Bradshaw (Quarrel with the Foe, 2013) returns to 1927 Toronto with a mystery that pulls a detective deep into the post–World War I, avant-garde art world in a city emerging from Prohibition.
Partially inspired by a true story, this novel begins with a blind competition for the commission to paint a mural on the chancel wall in Christ Church Grange Park in Toronto, commemorating Canadian soldiers felled during the war. The winning artist, Nora Britton, has been found dead, sprawled on the floor next to the scaffolding. The coroner rules it an accident; the Rev. Eric Hutchinson suspects foul play. Enter dogged veteran detective Paul Shenstone, complete with slightly rumpled garb and an ever present pocket flask of whiskey. Nora had been receiving threats from certain members of the congregation. Paul learns that Nora was actually the second person to win the contest; Herman Koch originally triumphed. But the announcement of his name caused an uproar in the community. Herman was born in Germany, and although he is a Canadian citizen and has lived in the country since childhood, his roots are considered to be highly objectionable. Unfortunately, Herman is Nora’s husband, grounds for further discord among the congregation’s troublemakers. Paul is convinced that Nora’s death is the result of poison, but proving it will be a challenge—by the time the inquiry becomes official, her body has already been cremated. Crime novelist Bradshaw’s plotting is meticulous, and his prose, delivered in Paul’s voice, is comfortably articulate. Paul is a gifted observer of people and places as well as the bigotries of the times. He notices the details: “The rector had white hair, large ears, and creases bracketing his firm mouth. The flesh of his face was lined with experience, but taut. His neck appeared to fit neatly within his starched clerical collar.” An ample supply of red herrings should keep readers guessing and involved until the end, even without the usual plethora of shootouts that propel the action of many police dramas. This entertaining tale mainly involves a solid, shoe-leather investigation.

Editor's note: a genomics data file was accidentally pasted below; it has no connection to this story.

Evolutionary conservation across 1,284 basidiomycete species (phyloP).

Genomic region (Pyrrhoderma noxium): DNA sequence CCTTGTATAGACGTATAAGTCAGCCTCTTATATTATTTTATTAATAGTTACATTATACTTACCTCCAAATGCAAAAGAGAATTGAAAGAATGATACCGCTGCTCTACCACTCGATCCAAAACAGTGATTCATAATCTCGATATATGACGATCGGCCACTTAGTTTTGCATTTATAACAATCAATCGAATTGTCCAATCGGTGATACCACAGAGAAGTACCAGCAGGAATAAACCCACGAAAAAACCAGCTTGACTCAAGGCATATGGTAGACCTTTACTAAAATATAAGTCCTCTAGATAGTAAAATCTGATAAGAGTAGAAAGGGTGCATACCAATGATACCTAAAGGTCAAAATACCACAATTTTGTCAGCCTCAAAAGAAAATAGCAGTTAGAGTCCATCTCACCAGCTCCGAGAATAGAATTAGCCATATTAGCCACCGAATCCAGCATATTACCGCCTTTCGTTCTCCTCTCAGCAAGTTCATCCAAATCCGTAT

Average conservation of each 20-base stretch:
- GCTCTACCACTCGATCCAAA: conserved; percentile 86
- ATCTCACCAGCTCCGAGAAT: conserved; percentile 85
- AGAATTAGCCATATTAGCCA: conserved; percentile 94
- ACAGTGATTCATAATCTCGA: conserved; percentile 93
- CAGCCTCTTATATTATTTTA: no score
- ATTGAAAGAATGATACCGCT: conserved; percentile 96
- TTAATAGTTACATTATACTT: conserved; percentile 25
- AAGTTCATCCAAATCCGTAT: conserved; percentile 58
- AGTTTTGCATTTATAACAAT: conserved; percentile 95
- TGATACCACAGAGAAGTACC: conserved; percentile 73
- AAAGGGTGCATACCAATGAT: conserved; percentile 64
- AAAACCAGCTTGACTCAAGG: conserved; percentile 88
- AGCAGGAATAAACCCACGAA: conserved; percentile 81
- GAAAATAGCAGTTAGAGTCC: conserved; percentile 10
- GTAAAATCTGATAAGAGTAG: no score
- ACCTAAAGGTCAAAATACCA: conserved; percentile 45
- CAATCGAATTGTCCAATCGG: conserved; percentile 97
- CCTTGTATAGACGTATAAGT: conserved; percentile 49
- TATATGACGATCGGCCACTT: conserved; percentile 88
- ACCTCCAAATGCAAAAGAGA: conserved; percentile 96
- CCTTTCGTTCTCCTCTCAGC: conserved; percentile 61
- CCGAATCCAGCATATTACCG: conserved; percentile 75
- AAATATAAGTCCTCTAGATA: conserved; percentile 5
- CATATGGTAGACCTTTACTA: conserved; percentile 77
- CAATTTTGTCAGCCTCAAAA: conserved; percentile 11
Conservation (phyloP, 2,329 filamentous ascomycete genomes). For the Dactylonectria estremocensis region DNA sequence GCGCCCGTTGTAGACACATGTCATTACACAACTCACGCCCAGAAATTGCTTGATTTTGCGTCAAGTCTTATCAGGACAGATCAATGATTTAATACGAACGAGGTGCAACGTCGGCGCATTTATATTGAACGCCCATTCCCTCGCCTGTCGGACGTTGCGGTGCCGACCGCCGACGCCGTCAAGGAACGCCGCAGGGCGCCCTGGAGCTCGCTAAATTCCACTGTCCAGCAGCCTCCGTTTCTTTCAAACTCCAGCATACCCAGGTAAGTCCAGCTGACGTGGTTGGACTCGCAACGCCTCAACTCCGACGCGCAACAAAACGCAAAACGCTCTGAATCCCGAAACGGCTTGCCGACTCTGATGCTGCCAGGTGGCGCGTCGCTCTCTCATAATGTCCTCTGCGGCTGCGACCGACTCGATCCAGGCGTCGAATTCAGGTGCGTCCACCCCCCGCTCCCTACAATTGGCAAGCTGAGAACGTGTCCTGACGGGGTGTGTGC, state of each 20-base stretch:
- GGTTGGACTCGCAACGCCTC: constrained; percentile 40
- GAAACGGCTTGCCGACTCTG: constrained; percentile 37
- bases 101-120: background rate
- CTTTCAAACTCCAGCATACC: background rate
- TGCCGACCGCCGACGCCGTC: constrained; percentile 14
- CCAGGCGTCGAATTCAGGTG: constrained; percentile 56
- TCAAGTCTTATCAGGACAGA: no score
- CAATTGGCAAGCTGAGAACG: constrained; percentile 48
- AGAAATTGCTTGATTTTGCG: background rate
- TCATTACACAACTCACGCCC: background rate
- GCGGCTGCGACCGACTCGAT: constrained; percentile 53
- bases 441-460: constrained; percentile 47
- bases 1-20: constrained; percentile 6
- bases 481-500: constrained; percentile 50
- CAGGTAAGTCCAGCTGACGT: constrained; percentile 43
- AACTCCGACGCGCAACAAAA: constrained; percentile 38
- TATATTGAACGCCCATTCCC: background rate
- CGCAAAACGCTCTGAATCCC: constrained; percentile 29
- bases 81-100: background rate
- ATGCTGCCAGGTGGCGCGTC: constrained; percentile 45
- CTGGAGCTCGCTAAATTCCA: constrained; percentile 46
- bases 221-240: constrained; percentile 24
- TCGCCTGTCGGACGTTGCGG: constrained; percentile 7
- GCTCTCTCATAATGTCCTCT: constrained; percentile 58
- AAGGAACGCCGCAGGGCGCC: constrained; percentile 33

An enjoyable read with a likable protagonist and an engaging murder tale.